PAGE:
Fall Deadline December 1
Spring Deadline The program does not admit in the spring.
Summer Deadline The program does not admit in the summer.
GRE (Graduate Record Examinations) Not required but may be considered if available.
English Proficiency Test Every applicant whose native language is not English or whose undergraduate instruction was not in English must provide an English proficiency test score and meet the Graduate School minimum requirements (
Other Test(s) (e.g., GMAT, MCAT) n/a
Letters of Recommendation Required 3

Undergraduate preparation for the Biophysics Program can vary widely and will be evaluated by the admissions committee on an individual basis. Most applicants have taken courses in general, organic, and physical chemistry; introductory physics; cell and/or molecular biology; calculus through differential equations; and computer sciences. Students can generally make up any deficiencies in their undergraduate background within the first year of graduate study through a broad and flexible course curriculum. The normal undergraduate course prerequisites are:

  • two semesters of physics with calculus
  • two semesters of calculus
  • two semesters of organic chemistry
  • one semester of physical chemistry
  • one semester of computer sciences
  • one semester of statistics
  • introduction to biology

Exceptions to these requirements may be granted for incoming biophysics graduate students who otherwise have strong undergraduate training in physics, mathematics, computer sciences, biology, chemistry, or other fields related to biophysics. In such cases, each missing required course will be counted as a deficiency that the student must correct by obtaining a passing grade in an equivalent undergraduate or graduate course taken within the first two years of graduate study.

In addition, it is recommended for entering graduate students to have taken undergraduate courses in general biochemistry; general genetics and/or molecular biology; and biophysical chemistry. Students who have not taken courses in these subjects will be expected to do so as part of their formal graduate coursework.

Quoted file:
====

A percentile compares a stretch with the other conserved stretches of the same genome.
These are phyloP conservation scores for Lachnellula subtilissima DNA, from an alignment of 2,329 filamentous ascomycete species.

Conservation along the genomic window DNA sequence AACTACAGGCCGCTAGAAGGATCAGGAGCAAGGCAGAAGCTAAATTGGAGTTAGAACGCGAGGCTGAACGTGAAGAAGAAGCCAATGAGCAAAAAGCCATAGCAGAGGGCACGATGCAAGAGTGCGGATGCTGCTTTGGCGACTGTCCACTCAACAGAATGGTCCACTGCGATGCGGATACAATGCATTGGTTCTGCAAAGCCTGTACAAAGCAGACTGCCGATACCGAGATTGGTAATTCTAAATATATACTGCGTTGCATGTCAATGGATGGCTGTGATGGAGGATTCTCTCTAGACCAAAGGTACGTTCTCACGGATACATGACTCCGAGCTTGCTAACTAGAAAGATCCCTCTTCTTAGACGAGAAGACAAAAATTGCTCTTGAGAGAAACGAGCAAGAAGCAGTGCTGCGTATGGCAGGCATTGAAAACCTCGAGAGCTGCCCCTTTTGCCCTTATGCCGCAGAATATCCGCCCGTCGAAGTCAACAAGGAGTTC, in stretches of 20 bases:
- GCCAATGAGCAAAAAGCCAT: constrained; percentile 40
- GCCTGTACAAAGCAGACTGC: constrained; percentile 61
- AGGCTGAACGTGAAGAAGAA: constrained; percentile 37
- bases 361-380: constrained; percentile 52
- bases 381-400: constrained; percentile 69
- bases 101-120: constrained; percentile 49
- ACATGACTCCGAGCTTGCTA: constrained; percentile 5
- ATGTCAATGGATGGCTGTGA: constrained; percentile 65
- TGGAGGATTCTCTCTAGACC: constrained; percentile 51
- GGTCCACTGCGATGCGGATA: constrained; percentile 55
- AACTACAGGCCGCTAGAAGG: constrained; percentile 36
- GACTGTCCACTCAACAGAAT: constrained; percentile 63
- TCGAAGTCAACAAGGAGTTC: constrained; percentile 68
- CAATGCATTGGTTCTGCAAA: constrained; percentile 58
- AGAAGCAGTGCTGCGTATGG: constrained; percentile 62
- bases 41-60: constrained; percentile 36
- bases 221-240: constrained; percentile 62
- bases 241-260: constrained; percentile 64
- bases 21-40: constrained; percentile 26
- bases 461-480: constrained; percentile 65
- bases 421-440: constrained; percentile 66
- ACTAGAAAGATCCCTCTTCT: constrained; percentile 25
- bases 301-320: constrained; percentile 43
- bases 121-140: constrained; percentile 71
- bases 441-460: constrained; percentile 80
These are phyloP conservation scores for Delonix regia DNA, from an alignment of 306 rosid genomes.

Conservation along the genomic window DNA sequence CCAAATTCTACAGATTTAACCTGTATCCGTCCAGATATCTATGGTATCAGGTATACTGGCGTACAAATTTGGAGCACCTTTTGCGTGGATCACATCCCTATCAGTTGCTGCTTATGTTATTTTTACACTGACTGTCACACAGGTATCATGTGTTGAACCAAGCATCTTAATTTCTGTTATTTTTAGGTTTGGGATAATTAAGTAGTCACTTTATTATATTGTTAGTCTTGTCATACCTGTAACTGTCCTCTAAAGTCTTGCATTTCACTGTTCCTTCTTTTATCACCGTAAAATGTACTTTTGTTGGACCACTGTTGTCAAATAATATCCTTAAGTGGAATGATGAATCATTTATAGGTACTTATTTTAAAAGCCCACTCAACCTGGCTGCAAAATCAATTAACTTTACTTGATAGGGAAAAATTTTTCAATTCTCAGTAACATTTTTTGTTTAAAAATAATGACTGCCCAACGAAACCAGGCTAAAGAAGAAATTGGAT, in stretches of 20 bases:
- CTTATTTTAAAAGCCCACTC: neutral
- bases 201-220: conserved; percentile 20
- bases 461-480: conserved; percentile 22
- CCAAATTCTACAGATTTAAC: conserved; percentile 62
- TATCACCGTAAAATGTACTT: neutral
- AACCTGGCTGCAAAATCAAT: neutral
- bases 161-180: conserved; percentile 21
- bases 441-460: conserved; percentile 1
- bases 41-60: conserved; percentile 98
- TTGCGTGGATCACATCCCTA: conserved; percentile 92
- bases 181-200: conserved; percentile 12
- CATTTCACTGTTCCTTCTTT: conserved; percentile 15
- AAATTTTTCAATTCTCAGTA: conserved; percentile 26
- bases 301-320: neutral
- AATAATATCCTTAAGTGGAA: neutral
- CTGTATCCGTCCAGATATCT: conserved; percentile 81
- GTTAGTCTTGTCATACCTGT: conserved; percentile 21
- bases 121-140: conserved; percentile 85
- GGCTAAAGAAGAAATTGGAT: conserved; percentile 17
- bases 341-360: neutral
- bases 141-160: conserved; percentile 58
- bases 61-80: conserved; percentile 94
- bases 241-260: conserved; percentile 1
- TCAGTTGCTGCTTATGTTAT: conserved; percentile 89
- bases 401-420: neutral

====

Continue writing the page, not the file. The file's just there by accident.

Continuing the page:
Admission to the biophysics Ph.D. program is highly competitive. A committee of biophysics faculty trainers reviews each application and invites selected students for personal interviews in February. Outstanding international students will be offered video-conferencing interviews with members of the admissions committee. Final admissions decisions are made after all interviews are completed. An application for admission consists of:

1. A resume or CV

2. A personal statement that discusses a candidate's reasoning for pursuing a biophysics Ph.D. What initially drew you to the field? How will earning a Ph.D. help you accomplish your goals?

3. An official transcript of coursework from all undergraduate institutions attended

4. Three or more letters of recommendation

5. A report, if submitting, from the Educational Testing Service of scores received on the GRE General Test

6. A report, if appropriate, of scores received on the TOEFL English language proficiency exam or an appropriate alternative (IELTS, MELAB)

The admissions committee highly weighs the personal statement and letters of recommendation when reviewing applicants. GPA values are evaluated to ensure they meet minimum graduate school requirements.

Graduate School Resources

Resources to help you afford graduate study might include assistantships, fellowships, traineeships, and financial aid. Further funding information is available from the Graduate School. Be sure to check with your program for individual policies and restrictions related to funding.

Program Resources

The Biophysics Graduate Degree Program offers stipends in the form of traineeships or research assistantships to all Ph.D. candidates, and assists those with outstanding records in competing for University and national awards (fellowships). The program guarantees a full stipend ($27,000 for 2017–18) for all its Ph.D. candidates who remain in good standing in the program. In addition to the stipend, all students receive tuition remission and are eligible for comprehensive health insurance.